What The U.S. Can Learn From Germany’s Costly Clean Energy Push

The U.S. should look at Sweden–not Germany–for a better way forward.

What The U.S. Can Learn From Germany’s Costly Clean Energy Push
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A state-led, green energy revolution may seem like a pipe dream in the United States, but in Germany, it’s policy. It’s called “Energiewende”–literally “energy revolution.” It has made the country a leader both in practice–more than 20% of Germany’s energy use is clean–and in promise, setting an ambitious goal of 80% by 2050. Those goals have become even more ambitious after the Fukushima disaster in Japan, which led Germany to decide to shut down all nuclear energy plants by 2022.


But the rapid transition to renewable energy has had its costs, and Der Spiegel reports German ratepayers are bearing them.

German consumers already pay the highest electricity prices in Europe. But because the government is failing to get the costs of its new energy policy under control, rising prices are already on the horizon. Electricity is becoming a luxury good in Germany, and one of the country’s most important future-oriented projects is acutely at risk.

Part of the problem, according to the report, is the regressive nature of Germany’s clean-energy subsidies. More than 2,000 companies have found loopholes from green energy surcharges, while even the poorest ratepayers face significant price hikes.

In the near future, an average three-person household will spend about €90 a month for electricity. That’s about twice as much as in 2000.

Two-thirds of the price increase is due to new government fees, surcharges and taxes. But despite those price hikes, government pensions and social welfare payments have not been adjusted. As a result, every new fee becomes a threat to low-income consumers.

There are many complications to the general picture Der Spiegel presents, but it seems clear that a course correction of some kind is needed. The authors advocate looking to yet another bright spot in Western Europe: Sweden.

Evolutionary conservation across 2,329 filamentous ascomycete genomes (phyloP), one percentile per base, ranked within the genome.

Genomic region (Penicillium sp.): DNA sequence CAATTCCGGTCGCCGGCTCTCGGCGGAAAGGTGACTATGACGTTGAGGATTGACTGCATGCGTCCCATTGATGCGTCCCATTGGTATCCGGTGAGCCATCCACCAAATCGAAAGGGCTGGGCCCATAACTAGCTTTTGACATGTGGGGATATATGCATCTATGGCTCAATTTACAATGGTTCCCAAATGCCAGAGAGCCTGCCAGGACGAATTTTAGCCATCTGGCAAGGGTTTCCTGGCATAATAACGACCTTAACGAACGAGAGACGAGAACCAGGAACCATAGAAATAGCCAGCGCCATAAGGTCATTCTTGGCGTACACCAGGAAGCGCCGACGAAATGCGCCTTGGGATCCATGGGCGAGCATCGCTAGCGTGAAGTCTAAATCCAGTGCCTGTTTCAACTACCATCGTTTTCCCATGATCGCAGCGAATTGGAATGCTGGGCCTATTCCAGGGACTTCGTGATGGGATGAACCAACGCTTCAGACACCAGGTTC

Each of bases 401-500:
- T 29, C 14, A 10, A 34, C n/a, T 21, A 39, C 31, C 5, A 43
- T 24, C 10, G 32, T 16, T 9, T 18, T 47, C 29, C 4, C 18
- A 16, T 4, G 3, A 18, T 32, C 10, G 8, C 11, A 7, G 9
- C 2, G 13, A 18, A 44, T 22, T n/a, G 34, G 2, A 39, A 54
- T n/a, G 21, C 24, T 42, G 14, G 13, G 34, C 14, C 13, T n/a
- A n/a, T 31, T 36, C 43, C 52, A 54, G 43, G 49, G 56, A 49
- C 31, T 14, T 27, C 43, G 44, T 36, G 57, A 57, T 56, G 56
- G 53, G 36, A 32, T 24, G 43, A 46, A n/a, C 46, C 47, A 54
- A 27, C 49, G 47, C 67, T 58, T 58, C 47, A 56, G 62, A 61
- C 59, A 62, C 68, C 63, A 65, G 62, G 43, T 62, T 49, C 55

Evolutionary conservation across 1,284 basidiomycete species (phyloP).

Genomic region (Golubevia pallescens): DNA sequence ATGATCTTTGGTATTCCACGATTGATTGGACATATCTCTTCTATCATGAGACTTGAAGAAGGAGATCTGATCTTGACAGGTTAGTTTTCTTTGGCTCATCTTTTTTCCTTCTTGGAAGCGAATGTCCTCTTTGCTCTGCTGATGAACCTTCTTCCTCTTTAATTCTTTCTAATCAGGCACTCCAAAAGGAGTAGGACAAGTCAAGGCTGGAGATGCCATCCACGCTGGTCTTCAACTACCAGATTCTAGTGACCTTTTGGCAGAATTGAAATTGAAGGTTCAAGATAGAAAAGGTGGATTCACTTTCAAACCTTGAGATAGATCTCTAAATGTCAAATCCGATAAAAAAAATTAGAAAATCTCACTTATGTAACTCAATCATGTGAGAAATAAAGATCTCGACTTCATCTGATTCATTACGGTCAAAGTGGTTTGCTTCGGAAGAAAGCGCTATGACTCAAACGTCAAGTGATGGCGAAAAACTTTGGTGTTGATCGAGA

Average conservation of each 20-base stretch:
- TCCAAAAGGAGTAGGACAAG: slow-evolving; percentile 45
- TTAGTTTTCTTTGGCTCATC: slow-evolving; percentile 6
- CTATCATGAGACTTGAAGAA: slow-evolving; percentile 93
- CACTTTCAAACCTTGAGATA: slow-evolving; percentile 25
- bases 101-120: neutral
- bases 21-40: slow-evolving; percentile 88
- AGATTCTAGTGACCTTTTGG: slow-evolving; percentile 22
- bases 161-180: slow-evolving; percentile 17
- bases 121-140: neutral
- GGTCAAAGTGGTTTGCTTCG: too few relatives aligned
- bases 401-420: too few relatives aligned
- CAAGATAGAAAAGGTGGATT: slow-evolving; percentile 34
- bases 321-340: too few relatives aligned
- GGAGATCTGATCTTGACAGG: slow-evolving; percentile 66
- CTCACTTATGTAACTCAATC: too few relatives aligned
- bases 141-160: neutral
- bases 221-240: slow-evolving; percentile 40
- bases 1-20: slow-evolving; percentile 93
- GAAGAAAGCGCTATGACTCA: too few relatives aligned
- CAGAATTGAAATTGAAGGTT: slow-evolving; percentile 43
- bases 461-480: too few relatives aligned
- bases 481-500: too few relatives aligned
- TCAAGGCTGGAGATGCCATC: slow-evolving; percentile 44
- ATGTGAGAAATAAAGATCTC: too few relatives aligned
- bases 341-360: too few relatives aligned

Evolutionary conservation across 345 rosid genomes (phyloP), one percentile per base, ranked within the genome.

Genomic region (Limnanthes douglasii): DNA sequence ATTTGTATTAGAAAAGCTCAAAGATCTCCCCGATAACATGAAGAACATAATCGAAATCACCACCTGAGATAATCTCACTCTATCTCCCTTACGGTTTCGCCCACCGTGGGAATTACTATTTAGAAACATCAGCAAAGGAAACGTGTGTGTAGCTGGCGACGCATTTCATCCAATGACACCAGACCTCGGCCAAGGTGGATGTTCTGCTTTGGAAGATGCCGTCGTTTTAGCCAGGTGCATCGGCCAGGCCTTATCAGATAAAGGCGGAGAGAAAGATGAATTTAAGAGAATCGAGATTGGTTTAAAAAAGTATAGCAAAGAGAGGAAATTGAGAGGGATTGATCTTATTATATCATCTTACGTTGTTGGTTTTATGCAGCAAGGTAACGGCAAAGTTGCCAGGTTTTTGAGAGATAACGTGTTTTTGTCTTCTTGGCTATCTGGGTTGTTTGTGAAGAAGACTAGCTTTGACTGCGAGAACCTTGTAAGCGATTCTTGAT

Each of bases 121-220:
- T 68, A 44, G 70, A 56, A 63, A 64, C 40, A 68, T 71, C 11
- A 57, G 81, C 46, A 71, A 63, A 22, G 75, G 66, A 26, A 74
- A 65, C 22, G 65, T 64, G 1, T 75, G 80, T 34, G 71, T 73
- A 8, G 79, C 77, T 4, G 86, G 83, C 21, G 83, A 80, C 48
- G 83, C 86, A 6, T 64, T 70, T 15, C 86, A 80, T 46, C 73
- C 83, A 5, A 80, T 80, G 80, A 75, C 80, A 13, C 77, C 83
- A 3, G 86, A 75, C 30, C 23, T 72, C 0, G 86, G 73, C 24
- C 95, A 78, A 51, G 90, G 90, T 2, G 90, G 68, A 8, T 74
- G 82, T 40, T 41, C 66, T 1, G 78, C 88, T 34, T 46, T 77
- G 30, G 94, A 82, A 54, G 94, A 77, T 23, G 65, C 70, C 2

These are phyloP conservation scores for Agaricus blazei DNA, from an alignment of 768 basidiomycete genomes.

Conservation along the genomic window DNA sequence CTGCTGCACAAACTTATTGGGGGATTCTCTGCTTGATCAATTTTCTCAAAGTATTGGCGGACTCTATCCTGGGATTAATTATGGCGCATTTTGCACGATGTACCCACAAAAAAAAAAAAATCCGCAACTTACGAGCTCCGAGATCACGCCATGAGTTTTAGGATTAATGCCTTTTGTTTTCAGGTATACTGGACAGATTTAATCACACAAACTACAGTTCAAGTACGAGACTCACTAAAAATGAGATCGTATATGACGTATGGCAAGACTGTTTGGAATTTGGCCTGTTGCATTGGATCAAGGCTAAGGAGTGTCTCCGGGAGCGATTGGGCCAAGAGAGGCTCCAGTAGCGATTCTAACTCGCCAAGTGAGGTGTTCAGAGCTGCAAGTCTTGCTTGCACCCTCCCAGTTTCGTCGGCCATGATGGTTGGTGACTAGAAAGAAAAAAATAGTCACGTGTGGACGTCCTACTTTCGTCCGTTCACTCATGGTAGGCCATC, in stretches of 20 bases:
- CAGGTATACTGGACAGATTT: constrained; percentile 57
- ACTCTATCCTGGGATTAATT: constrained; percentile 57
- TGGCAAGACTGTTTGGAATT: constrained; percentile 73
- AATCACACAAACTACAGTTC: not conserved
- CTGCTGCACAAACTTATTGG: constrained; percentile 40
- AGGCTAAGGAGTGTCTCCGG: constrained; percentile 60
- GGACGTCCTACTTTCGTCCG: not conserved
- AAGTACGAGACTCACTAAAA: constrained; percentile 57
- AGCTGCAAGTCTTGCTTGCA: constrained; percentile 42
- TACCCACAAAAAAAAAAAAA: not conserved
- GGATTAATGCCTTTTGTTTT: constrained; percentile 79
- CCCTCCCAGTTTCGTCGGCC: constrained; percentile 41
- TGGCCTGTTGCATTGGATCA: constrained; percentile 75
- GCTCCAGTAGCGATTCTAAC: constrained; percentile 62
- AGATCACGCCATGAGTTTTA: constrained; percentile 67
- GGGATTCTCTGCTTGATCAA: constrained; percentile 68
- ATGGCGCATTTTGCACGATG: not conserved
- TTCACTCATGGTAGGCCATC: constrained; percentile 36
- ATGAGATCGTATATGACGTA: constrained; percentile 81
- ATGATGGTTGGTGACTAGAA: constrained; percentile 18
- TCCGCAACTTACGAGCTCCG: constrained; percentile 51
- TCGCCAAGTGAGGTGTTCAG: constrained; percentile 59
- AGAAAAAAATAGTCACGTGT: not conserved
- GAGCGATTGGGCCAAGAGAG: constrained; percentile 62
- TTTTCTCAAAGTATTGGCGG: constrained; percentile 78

In Sweden, the system ensures that the electric utilities’ investments automatically flow into the technology they see as the most cost-effective. This doesn’t always have to be the cheapest technology at a given time. But like any normal company, the Swedish utilities have an interest in maximizing their return on investment. This is different in Germany, where the most inefficient technology at a given time is the most heavily subsidized, based on the bizarre logic that it has to be brought into the market over a particularly lengthy period of time.

To prevent energy providers from cheating the quota model, Sweden requires them to submit a certain number of green energy certificates. Each certificate represents one megawatt-hour of clean electricity. Those that cannot prove they have met their quotas are slapped with a hefty fine.

The Swedish model for renewable energy has been getting lip service here in the United States, too. At a meeting in Stockholm, President Obama said: “The goal of achieving a carbon-neutral economy is remarkable, and Sweden is well on its way. We deeply respect and admire that and think we can learn from it.”

About the author

Stan Alcorn is a print, radio and video journalist, regularly reporting for WNYC and NPR. He grew up in New Mexico.